One of the most telling comments in the report reads as follow: “… we ultimately consider it implausible that the industry as a whole is unaffected by the substantial incentives created by commission-based remuneration”. So, the Commission has essentially ignored all testimony and contributions from industry, and has produced no tangible evidence to support their conclusions. While the practice of leaning towards bonuses and bigger commissions does exist, it’s not nearly as widespread as the report would have us believe.

The vertical integration adds multiple layers of indirection to a system already prone to a bureaucratic and nonsensical regulatory oversight. Additionally, the MFAA and FBA have often failed to maintain relevance with a board that is populated with the who’s who of nobody, and these industry associations are often incestuously connected to the banks in a manner that compromises their ability to properly represent the brokers it was established to protect. We feel that if these associations had adequately articulated the nature of the industry to the PC, the report might have excluded business-crippling recommendations.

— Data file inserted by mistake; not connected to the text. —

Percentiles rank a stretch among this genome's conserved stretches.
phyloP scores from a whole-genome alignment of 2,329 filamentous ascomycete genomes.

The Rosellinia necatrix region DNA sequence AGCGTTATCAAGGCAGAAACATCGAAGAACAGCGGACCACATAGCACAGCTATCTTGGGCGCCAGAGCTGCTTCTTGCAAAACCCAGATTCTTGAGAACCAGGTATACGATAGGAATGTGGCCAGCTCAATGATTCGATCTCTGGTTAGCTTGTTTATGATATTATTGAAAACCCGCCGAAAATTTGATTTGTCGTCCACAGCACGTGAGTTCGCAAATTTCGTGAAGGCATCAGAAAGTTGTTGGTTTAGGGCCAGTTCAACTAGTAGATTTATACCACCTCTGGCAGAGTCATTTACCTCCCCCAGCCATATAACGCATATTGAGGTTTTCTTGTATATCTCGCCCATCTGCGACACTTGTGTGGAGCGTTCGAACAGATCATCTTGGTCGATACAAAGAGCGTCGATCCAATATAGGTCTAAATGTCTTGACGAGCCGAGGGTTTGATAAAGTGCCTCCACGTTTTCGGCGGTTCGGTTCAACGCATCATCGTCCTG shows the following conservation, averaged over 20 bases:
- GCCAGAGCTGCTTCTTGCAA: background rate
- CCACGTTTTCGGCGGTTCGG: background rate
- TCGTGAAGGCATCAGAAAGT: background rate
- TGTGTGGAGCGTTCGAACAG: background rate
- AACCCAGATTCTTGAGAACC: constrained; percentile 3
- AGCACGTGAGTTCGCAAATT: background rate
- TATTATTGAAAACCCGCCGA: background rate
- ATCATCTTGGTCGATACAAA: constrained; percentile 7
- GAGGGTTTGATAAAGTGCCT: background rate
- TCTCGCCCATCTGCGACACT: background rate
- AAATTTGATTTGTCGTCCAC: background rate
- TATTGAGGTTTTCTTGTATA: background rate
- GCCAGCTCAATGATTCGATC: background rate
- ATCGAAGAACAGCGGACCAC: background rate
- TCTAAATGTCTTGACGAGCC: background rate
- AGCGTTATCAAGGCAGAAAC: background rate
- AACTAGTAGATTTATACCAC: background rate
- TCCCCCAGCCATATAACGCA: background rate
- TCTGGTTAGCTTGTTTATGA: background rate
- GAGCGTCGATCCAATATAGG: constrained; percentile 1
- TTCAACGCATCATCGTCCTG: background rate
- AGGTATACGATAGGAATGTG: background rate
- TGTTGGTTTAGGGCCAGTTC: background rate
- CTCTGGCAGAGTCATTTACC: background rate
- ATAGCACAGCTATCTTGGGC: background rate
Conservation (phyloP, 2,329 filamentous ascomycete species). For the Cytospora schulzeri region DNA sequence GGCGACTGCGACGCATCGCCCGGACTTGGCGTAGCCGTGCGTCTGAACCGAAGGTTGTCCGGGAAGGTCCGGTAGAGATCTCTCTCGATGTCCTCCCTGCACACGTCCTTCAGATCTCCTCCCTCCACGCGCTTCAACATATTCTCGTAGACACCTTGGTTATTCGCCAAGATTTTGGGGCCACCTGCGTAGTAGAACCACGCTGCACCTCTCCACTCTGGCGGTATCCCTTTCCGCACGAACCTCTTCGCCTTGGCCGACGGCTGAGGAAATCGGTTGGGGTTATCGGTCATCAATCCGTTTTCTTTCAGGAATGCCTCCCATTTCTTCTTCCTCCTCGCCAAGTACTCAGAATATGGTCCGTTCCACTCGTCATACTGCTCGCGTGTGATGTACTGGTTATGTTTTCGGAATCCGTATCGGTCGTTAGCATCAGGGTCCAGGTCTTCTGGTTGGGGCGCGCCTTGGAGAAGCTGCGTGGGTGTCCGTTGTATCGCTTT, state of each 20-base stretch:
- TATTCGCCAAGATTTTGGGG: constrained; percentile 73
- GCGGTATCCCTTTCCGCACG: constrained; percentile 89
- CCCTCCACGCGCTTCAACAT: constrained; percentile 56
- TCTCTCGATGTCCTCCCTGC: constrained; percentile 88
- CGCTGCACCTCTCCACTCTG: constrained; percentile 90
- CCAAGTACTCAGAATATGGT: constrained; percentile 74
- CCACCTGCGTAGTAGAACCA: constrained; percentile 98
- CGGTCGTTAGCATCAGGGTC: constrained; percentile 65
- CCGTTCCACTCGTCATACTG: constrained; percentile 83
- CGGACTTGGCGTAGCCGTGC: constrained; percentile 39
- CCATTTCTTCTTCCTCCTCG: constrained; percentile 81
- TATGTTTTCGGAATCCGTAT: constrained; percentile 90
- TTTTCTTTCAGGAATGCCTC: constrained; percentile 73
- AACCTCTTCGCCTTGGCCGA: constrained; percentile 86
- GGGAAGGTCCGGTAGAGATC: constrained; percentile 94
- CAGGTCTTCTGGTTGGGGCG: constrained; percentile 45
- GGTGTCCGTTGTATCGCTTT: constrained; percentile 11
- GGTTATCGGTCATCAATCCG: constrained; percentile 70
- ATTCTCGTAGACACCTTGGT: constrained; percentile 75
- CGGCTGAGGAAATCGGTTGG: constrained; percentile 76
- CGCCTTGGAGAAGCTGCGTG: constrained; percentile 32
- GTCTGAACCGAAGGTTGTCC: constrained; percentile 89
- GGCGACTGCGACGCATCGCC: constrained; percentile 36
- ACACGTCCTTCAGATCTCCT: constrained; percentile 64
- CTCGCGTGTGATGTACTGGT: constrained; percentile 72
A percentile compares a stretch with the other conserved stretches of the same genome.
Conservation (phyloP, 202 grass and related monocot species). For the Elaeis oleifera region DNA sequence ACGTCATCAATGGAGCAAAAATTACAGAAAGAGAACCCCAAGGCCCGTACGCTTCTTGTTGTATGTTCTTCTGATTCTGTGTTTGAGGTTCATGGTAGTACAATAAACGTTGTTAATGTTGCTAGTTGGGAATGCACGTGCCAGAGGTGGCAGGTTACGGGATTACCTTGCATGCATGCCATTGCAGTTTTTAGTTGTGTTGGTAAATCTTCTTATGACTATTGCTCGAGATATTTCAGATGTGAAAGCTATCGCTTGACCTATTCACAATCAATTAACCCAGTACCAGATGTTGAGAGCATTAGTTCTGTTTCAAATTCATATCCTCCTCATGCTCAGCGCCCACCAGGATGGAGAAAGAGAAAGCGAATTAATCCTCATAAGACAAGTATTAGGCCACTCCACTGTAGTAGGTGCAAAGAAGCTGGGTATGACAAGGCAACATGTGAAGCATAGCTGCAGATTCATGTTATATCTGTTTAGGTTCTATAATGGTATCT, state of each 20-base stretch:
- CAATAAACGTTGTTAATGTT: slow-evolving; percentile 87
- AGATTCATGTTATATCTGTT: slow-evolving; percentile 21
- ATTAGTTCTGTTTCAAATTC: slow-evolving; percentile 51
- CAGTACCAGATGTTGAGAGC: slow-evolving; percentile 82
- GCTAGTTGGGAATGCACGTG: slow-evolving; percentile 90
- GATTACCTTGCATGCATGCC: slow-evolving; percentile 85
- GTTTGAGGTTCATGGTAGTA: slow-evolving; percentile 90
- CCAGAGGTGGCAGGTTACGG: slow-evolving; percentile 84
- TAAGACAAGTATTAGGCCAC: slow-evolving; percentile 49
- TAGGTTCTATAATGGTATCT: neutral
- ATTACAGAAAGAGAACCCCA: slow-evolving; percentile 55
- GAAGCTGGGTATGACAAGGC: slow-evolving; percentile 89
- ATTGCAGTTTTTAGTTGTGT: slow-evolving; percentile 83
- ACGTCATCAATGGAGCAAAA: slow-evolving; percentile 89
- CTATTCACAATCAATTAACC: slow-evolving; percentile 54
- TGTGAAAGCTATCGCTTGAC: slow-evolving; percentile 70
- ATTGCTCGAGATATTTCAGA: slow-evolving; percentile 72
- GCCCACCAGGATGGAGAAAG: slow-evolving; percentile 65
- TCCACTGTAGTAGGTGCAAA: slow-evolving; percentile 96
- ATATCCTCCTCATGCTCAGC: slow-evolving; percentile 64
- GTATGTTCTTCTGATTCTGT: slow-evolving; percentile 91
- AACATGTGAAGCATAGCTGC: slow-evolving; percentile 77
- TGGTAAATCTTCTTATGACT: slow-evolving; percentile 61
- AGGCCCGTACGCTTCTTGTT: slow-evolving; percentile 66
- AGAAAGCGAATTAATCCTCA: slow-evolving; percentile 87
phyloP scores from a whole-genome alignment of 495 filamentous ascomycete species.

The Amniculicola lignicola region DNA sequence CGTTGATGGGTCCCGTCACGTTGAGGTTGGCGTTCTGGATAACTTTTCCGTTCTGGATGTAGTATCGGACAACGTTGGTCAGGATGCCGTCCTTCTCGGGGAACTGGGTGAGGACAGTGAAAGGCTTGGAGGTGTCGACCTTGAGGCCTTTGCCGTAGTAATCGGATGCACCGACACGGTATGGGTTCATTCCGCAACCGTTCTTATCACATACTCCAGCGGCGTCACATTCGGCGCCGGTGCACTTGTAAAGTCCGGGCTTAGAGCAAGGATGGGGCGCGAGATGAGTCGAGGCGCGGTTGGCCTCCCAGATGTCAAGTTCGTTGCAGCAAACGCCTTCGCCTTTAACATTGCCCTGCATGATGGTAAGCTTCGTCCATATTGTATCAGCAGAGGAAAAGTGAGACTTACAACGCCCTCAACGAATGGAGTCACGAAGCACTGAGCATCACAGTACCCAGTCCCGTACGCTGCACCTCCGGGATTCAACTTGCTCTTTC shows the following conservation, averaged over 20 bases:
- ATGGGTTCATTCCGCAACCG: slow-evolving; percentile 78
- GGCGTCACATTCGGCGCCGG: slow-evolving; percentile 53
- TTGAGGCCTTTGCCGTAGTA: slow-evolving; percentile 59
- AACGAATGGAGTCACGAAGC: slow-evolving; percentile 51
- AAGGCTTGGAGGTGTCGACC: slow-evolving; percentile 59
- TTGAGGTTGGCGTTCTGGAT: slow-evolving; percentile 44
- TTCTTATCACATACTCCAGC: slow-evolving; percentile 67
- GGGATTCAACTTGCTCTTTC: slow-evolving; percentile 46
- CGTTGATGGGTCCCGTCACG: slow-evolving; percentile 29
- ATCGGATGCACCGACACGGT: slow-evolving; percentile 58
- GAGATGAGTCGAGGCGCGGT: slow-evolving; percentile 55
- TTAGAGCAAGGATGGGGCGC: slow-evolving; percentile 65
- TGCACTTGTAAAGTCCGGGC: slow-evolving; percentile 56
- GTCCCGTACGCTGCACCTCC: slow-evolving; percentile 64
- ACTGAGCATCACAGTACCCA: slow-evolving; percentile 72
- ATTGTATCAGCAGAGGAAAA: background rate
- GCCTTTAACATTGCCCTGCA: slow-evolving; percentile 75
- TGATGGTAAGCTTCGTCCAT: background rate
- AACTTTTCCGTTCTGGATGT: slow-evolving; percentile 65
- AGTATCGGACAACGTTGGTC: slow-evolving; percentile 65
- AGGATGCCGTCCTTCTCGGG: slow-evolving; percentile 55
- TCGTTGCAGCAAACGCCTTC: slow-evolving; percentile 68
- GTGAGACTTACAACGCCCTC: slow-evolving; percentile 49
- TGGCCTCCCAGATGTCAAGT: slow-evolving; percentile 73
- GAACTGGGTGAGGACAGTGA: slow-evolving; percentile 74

The statement suggesting brokers are not necessarily aligned with those of their clients might only be described as unsubstantiated nonsense intended to assign justification to the report. The commercial viability of a broking business is based upon providing unbiased and professional advice in order to survive and grow. Suggesting that small commission gaps or the influence of an aggregator might influence the advice given by an independent broker is an insult to those that have spent the better part of 25-years building the only viable channel that delivers genuine competition and choice (and how to do this more efficiently should be our focus). Dismantling the current system serves only one purpose: increase bank profitability.